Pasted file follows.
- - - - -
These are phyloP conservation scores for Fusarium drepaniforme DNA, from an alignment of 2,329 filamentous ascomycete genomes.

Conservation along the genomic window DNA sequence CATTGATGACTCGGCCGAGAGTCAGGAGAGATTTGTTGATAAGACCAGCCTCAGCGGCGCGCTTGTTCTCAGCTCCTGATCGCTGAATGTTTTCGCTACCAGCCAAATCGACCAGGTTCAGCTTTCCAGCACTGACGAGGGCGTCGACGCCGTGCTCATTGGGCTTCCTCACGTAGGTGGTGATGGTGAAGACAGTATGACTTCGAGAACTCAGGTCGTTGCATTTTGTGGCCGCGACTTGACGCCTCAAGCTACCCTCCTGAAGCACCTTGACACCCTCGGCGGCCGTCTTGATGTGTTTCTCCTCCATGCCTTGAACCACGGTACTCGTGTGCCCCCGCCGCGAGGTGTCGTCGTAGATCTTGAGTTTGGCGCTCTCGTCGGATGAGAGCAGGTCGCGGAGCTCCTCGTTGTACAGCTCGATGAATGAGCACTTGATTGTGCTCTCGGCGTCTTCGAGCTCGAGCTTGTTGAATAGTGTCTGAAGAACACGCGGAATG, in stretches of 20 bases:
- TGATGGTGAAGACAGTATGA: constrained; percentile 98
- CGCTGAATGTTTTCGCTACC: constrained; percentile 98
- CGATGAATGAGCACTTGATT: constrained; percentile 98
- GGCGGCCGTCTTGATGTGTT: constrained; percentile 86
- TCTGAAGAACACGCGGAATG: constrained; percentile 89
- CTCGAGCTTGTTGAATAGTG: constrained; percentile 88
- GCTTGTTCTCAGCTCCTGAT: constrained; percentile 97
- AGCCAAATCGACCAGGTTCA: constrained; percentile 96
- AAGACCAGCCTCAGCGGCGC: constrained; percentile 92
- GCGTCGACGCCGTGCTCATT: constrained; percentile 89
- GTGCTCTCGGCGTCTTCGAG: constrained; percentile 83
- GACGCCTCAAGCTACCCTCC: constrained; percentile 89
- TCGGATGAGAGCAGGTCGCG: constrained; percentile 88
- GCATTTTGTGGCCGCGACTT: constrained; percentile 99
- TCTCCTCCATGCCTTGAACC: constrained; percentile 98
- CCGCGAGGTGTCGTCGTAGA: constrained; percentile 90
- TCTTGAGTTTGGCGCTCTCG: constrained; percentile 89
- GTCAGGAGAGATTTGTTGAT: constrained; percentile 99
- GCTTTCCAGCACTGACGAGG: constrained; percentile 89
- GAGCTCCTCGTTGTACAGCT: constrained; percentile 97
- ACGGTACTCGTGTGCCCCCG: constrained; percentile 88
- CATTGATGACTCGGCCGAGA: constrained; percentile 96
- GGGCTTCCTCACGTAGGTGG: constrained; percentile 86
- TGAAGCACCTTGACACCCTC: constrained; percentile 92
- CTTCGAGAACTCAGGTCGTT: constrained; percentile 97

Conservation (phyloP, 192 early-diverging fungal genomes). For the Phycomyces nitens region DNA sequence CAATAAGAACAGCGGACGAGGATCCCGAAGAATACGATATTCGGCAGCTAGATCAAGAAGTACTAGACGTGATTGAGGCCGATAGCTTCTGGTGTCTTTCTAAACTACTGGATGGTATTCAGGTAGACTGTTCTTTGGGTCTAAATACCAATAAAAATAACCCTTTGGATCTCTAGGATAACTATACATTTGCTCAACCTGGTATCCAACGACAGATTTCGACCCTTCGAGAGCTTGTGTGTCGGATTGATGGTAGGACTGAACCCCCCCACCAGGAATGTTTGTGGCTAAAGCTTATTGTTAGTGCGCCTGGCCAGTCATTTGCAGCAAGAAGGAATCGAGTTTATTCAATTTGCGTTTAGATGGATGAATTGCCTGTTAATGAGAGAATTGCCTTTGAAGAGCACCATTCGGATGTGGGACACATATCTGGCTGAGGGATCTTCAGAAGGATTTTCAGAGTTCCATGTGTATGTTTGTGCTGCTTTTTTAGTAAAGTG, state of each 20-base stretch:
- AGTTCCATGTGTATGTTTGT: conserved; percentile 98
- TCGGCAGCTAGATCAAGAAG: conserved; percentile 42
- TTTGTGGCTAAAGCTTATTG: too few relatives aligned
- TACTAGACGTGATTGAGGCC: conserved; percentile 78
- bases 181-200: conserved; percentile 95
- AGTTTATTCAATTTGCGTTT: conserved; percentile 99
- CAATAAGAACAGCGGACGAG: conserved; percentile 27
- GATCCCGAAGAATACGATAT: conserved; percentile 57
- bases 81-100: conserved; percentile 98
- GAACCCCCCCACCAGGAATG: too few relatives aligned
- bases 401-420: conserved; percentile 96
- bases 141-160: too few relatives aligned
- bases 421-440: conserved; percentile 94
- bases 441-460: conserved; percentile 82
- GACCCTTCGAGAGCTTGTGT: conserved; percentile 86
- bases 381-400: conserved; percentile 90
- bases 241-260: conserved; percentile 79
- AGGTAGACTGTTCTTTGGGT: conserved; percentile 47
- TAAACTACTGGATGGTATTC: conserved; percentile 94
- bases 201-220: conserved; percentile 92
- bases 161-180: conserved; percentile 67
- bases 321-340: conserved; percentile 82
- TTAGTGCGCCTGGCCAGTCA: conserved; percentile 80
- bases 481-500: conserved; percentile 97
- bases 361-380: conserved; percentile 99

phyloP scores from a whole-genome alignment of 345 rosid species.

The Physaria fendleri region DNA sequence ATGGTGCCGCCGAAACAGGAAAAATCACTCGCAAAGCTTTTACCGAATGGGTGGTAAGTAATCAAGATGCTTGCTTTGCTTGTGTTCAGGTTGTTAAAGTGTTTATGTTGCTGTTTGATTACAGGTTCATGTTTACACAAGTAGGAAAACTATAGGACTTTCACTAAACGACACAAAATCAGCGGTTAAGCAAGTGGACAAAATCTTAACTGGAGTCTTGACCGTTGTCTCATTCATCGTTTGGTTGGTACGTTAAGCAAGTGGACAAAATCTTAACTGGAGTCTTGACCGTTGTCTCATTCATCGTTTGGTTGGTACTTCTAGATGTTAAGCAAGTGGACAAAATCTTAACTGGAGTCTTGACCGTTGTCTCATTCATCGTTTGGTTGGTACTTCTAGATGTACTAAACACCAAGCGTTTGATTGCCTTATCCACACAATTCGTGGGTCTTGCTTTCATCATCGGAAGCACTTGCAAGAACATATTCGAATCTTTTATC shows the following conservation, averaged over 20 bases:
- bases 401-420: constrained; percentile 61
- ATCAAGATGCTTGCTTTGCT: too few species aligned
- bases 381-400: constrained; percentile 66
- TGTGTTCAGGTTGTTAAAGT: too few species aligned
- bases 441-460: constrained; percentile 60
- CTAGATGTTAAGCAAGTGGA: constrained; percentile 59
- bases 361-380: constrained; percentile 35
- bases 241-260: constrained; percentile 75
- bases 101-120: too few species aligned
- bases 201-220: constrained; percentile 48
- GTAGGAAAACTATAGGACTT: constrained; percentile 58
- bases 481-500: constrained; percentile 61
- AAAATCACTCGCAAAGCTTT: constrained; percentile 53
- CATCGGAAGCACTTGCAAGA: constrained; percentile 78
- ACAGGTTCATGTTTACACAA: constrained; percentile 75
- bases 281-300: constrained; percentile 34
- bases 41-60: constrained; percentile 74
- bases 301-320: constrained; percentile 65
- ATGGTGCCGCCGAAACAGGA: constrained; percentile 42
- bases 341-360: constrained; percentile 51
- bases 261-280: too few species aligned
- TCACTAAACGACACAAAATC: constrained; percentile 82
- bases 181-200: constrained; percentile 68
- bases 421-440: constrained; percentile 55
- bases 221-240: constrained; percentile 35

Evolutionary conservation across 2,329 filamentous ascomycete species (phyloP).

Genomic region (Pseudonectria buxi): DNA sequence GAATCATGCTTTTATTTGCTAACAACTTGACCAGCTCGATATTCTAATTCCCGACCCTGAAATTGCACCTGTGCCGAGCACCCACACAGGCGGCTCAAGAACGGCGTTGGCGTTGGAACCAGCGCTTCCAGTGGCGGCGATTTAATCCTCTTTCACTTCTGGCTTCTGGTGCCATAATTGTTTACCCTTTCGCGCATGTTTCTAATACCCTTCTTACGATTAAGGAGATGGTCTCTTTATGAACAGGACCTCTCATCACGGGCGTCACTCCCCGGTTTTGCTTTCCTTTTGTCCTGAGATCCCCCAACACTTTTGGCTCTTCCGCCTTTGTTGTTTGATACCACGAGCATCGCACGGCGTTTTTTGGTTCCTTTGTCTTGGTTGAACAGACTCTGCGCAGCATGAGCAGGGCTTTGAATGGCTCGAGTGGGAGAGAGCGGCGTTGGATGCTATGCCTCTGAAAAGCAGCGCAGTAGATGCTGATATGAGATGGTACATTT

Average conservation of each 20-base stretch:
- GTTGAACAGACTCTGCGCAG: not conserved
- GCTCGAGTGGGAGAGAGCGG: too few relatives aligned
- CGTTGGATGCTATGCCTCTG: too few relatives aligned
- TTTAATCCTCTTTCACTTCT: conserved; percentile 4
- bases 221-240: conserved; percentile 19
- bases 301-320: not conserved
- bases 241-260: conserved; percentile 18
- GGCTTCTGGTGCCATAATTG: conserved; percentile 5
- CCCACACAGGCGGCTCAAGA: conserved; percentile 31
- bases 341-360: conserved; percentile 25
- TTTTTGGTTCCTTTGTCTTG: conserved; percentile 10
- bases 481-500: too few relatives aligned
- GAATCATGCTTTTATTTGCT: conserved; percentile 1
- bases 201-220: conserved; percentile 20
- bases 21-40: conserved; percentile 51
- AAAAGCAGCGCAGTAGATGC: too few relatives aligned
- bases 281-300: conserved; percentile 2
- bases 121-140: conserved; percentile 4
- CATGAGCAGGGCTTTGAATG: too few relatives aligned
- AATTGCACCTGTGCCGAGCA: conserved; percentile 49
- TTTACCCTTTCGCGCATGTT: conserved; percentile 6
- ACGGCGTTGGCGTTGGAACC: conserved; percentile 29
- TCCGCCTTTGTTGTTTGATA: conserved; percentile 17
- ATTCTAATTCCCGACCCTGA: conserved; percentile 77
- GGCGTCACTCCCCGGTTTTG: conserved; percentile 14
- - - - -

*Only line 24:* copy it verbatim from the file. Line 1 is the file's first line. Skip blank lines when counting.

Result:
- CATTGATGACTCGGCCGAGA: constrained; percentile 96